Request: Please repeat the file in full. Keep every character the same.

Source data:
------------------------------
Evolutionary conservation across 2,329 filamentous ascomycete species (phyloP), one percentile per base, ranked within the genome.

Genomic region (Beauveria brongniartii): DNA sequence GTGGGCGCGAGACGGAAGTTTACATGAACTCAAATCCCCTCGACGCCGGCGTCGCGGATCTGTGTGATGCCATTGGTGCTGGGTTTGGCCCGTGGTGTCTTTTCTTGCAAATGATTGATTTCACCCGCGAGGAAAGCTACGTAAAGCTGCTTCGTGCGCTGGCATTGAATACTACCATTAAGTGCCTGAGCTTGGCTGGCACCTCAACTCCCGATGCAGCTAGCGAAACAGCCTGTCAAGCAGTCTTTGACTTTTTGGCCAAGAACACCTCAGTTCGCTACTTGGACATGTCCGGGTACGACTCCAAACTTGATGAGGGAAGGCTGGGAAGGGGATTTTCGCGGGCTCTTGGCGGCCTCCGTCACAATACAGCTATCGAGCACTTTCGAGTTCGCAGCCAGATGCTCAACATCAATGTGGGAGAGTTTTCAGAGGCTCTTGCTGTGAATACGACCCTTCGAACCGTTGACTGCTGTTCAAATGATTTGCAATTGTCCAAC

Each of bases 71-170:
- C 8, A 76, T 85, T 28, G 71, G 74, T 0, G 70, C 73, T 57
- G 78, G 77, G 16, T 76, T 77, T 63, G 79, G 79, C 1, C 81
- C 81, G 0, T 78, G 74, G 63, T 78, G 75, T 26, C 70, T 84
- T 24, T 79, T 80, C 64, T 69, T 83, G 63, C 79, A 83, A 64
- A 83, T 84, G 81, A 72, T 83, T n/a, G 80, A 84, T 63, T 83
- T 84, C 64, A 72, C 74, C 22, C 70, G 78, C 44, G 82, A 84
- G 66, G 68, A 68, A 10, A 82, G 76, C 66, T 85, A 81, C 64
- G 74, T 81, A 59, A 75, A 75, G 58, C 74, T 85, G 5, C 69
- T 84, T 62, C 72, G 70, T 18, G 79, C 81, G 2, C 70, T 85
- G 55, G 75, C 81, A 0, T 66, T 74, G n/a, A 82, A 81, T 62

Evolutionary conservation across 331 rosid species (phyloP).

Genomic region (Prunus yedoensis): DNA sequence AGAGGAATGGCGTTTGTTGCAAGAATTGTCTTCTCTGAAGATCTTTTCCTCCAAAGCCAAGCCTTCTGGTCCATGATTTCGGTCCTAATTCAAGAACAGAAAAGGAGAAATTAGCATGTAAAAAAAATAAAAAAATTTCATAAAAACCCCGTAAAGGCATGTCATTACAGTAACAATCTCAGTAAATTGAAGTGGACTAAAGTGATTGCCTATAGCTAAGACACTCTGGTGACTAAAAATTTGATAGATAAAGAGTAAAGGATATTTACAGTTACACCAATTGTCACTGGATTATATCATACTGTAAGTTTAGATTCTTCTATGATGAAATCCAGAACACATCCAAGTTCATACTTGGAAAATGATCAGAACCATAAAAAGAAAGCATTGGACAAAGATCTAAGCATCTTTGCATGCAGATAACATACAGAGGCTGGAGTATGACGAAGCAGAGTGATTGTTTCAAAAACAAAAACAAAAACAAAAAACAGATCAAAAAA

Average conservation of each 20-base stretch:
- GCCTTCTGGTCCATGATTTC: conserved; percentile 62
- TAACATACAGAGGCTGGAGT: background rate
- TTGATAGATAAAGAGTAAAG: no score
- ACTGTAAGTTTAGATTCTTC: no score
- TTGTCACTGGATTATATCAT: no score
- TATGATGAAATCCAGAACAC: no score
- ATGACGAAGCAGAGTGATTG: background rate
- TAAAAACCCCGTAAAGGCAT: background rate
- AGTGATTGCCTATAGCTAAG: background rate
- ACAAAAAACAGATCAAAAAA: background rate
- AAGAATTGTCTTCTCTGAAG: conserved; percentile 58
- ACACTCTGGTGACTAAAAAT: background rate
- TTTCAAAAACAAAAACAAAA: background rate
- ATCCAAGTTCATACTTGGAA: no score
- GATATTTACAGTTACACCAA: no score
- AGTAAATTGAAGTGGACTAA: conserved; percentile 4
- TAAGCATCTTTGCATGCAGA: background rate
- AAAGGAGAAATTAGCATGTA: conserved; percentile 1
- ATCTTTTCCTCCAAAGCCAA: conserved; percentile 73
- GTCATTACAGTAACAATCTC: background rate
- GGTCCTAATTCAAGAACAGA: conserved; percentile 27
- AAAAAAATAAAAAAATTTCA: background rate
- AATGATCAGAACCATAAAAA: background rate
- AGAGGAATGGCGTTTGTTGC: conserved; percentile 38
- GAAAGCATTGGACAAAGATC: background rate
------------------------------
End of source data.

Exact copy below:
Evolutionary conservation across 2,329 filamentous ascomycete species (phyloP), one percentile per base, ranked within the genome.

Genomic region (Beauveria brongniartii): DNA sequence GTGGGCGCGAGACGGAAGTTTACATGAACTCAAATCCCCTCGACGCCGGCGTCGCGGATCTGTGTGATGCCATTGGTGCTGGGTTTGGCCCGTGGTGTCTTTTCTTGCAAATGATTGATTTCACCCGCGAGGAAAGCTACGTAAAGCTGCTTCGTGCGCTGGCATTGAATACTACCATTAAGTGCCTGAGCTTGGCTGGCACCTCAACTCCCGATGCAGCTAGCGAAACAGCCTGTCAAGCAGTCTTTGACTTTTTGGCCAAGAACACCTCAGTTCGCTACTTGGACATGTCCGGGTACGACTCCAAACTTGATGAGGGAAGGCTGGGAAGGGGATTTTCGCGGGCTCTTGGCGGCCTCCGTCACAATACAGCTATCGAGCACTTTCGAGTTCGCAGCCAGATGCTCAACATCAATGTGGGAGAGTTTTCAGAGGCTCTTGCTGTGAATACGACCCTTCGAACCGTTGACTGCTGTTCAAATGATTTGCAATTGTCCAAC

Each of bases 71-170:
- C 8, A 76, T 85, T 28, G 71, G 74, T 0, G 70, C 73, T 57
- G 78, G 77, G 16, T 76, T 77, T 63, G 79, G 79, C 1, C 81
- C 81, G 0, T 78, G 74, G 63, T 78, G 75, T 26, C 70, T 84
- T 24, T 79, T 80, C 64, T 69, T 83, G 63, C 79, A 83, A 64
- A 83, T 84, G 81, A 72, T 83, T n/a, G 80, A 84, T 63, T 83
- T 84, C 64, A 72, C 74, C 22, C 70, G 78, C 44, G 82, A 84
- G 66, G 68, A 68, A 10, A 82, G 76, C 66, T 85, A 81, C 64
- G 74, T 81, A 59, A 75, A 75, G 58, C 74, T 85, G 5, C 69
- T 84, T 62, C 72, G 70, T 18, G 79, C 81, G 2, C 70, T 85
- G 55, G 75, C 81, A 0, T 66, T 74, G n/a, A 82, A 81, T 62

Evolutionary conservation across 331 rosid species (phyloP).

Genomic region (Prunus yedoensis): DNA sequence AGAGGAATGGCGTTTGTTGCAAGAATTGTCTTCTCTGAAGATCTTTTCCTCCAAAGCCAAGCCTTCTGGTCCATGATTTCGGTCCTAATTCAAGAACAGAAAAGGAGAAATTAGCATGTAAAAAAAATAAAAAAATTTCATAAAAACCCCGTAAAGGCATGTCATTACAGTAACAATCTCAGTAAATTGAAGTGGACTAAAGTGATTGCCTATAGCTAAGACACTCTGGTGACTAAAAATTTGATAGATAAAGAGTAAAGGATATTTACAGTTACACCAATTGTCACTGGATTATATCATACTGTAAGTTTAGATTCTTCTATGATGAAATCCAGAACACATCCAAGTTCATACTTGGAAAATGATCAGAACCATAAAAAGAAAGCATTGGACAAAGATCTAAGCATCTTTGCATGCAGATAACATACAGAGGCTGGAGTATGACGAAGCAGAGTGATTGTTTCAAAAACAAAAACAAAAACAAAAAACAGATCAAAAAA

Average conservation of each 20-base stretch:
- GCCTTCTGGTCCATGATTTC: conserved; percentile 62
- TAACATACAGAGGCTGGAGT: background rate
- TTGATAGATAAAGAGTAAAG: no score
- ACTGTAAGTTTAGATTCTTC: no score
- TTGTCACTGGATTATATCAT: no score
- TATGATGAAATCCAGAACAC: no score
- ATGACGAAGCAGAGTGATTG: background rate
- TAAAAACCCCGTAAAGGCAT: background rate
- AGTGATTGCCTATAGCTAAG: background rate
- ACAAAAAACAGATCAAAAAA: background rate
- AAGAATTGTCTTCTCTGAAG: conserved; percentile 58
- ACACTCTGGTGACTAAAAAT: background rate
- TTTCAAAAACAAAAACAAAA: background rate
- ATCCAAGTTCATACTTGGAA: no score
- GATATTTACAGTTACACCAA: no score
- AGTAAATTGAAGTGGACTAA: conserved; percentile 4
- TAAGCATCTTTGCATGCAGA: background rate
- AAAGGAGAAATTAGCATGTA: conserved; percentile 1
- ATCTTTTCCTCCAAAGCCAA: conserved; percentile 73
- GTCATTACAGTAACAATCTC: background rate
- GGTCCTAATTCAAGAACAGA: conserved; percentile 27
- AAAAAAATAAAAAAATTTCA: background rate
- AATGATCAGAACCATAAAAA: background rate
- AGAGGAATGGCGTTTGTTGC: conserved; percentile 38
- GAAAGCATTGGACAAAGATC: background rate